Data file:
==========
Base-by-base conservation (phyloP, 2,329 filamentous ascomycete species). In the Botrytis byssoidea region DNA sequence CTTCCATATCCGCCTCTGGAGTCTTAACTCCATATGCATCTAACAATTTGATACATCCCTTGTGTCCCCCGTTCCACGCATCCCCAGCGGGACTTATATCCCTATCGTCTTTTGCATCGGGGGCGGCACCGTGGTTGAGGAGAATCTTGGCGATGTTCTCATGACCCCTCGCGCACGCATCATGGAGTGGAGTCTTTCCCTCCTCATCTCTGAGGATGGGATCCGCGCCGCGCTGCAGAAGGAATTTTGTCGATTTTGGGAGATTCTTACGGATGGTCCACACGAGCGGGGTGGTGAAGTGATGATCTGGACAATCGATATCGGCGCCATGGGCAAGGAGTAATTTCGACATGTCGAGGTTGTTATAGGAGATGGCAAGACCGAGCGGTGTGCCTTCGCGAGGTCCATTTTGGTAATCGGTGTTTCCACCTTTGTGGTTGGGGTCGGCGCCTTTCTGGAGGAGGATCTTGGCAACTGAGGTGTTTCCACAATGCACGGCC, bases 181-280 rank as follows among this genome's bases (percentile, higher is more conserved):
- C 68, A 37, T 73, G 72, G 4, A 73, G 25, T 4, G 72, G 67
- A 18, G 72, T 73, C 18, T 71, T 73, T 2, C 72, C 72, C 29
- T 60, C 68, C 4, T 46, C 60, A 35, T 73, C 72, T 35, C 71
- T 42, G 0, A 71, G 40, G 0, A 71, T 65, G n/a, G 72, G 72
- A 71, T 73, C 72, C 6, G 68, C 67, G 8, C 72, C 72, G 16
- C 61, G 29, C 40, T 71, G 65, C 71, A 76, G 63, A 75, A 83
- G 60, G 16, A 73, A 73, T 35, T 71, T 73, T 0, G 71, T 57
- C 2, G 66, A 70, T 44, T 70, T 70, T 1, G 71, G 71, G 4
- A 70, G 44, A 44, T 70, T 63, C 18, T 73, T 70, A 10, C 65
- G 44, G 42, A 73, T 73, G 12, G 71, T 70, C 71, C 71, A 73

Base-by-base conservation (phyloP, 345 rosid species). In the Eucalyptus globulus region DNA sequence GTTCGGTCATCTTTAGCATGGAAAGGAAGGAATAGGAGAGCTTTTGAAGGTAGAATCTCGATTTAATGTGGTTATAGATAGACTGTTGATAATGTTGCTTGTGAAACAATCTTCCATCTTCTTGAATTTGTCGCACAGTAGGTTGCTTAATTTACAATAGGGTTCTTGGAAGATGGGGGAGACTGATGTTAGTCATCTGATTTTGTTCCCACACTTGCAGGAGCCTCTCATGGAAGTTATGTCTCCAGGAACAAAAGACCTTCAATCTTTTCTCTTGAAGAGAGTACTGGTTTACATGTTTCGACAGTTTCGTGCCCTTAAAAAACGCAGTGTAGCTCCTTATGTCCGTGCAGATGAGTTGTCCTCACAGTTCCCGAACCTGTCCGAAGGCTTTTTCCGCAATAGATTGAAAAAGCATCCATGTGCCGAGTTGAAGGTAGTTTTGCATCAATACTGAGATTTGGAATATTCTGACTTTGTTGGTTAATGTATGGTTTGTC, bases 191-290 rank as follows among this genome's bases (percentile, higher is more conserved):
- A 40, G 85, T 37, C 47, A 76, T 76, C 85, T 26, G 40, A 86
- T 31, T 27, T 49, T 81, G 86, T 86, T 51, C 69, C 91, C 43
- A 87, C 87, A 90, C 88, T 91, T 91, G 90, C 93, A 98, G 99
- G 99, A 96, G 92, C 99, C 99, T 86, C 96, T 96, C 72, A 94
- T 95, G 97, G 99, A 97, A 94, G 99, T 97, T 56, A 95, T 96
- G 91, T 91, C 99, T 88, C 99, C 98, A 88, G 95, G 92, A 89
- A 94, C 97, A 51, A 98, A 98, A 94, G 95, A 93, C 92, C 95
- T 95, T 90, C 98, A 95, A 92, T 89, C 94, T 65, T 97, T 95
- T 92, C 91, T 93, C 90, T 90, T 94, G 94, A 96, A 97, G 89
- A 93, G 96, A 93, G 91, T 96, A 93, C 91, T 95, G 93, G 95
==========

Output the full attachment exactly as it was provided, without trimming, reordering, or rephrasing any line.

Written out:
Base-by-base conservation (phyloP, 2,329 filamentous ascomycete species). In the Botrytis byssoidea region DNA sequence CTTCCATATCCGCCTCTGGAGTCTTAACTCCATATGCATCTAACAATTTGATACATCCCTTGTGTCCCCCGTTCCACGCATCCCCAGCGGGACTTATATCCCTATCGTCTTTTGCATCGGGGGCGGCACCGTGGTTGAGGAGAATCTTGGCGATGTTCTCATGACCCCTCGCGCACGCATCATGGAGTGGAGTCTTTCCCTCCTCATCTCTGAGGATGGGATCCGCGCCGCGCTGCAGAAGGAATTTTGTCGATTTTGGGAGATTCTTACGGATGGTCCACACGAGCGGGGTGGTGAAGTGATGATCTGGACAATCGATATCGGCGCCATGGGCAAGGAGTAATTTCGACATGTCGAGGTTGTTATAGGAGATGGCAAGACCGAGCGGTGTGCCTTCGCGAGGTCCATTTTGGTAATCGGTGTTTCCACCTTTGTGGTTGGGGTCGGCGCCTTTCTGGAGGAGGATCTTGGCAACTGAGGTGTTTCCACAATGCACGGCC, bases 181-280 rank as follows among this genome's bases (percentile, higher is more conserved):
- C 68, A 37, T 73, G 72, G 4, A 73, G 25, T 4, G 72, G 67
- A 18, G 72, T 73, C 18, T 71, T 73, T 2, C 72, C 72, C 29
- T 60, C 68, C 4, T 46, C 60, A 35, T 73, C 72, T 35, C 71
- T 42, G 0, A 71, G 40, G 0, A 71, T 65, G n/a, G 72, G 72
- A 71, T 73, C 72, C 6, G 68, C 67, G 8, C 72, C 72, G 16
- C 61, G 29, C 40, T 71, G 65, C 71, A 76, G 63, A 75, A 83
- G 60, G 16, A 73, A 73, T 35, T 71, T 73, T 0, G 71, T 57
- C 2, G 66, A 70, T 44, T 70, T 70, T 1, G 71, G 71, G 4
- A 70, G 44, A 44, T 70, T 63, C 18, T 73, T 70, A 10, C 65
- G 44, G 42, A 73, T 73, G 12, G 71, T 70, C 71, C 71, A 73

Base-by-base conservation (phyloP, 345 rosid species). In the Eucalyptus globulus region DNA sequence GTTCGGTCATCTTTAGCATGGAAAGGAAGGAATAGGAGAGCTTTTGAAGGTAGAATCTCGATTTAATGTGGTTATAGATAGACTGTTGATAATGTTGCTTGTGAAACAATCTTCCATCTTCTTGAATTTGTCGCACAGTAGGTTGCTTAATTTACAATAGGGTTCTTGGAAGATGGGGGAGACTGATGTTAGTCATCTGATTTTGTTCCCACACTTGCAGGAGCCTCTCATGGAAGTTATGTCTCCAGGAACAAAAGACCTTCAATCTTTTCTCTTGAAGAGAGTACTGGTTTACATGTTTCGACAGTTTCGTGCCCTTAAAAAACGCAGTGTAGCTCCTTATGTCCGTGCAGATGAGTTGTCCTCACAGTTCCCGAACCTGTCCGAAGGCTTTTTCCGCAATAGATTGAAAAAGCATCCATGTGCCGAGTTGAAGGTAGTTTTGCATCAATACTGAGATTTGGAATATTCTGACTTTGTTGGTTAATGTATGGTTTGTC, bases 191-290 rank as follows among this genome's bases (percentile, higher is more conserved):
- A 40, G 85, T 37, C 47, A 76, T 76, C 85, T 26, G 40, A 86
- T 31, T 27, T 49, T 81, G 86, T 86, T 51, C 69, C 91, C 43
- A 87, C 87, A 90, C 88, T 91, T 91, G 90, C 93, A 98, G 99
- G 99, A 96, G 92, C 99, C 99, T 86, C 96, T 96, C 72, A 94
- T 95, G 97, G 99, A 97, A 94, G 99, T 97, T 56, A 95, T 96
- G 91, T 91, C 99, T 88, C 99, C 98, A 88, G 95, G 92, A 89
- A 94, C 97, A 51, A 98, A 98, A 94, G 95, A 93, C 92, C 95
- T 95, T 90, C 98, A 95, A 92, T 89, C 94, T 65, T 97, T 95
- T 92, C 91, T 93, C 90, T 90, T 94, G 94, A 96, A 97, G 89
- A 93, G 96, A 93, G 91, T 96, A 93, C 91, T 95, G 93, G 95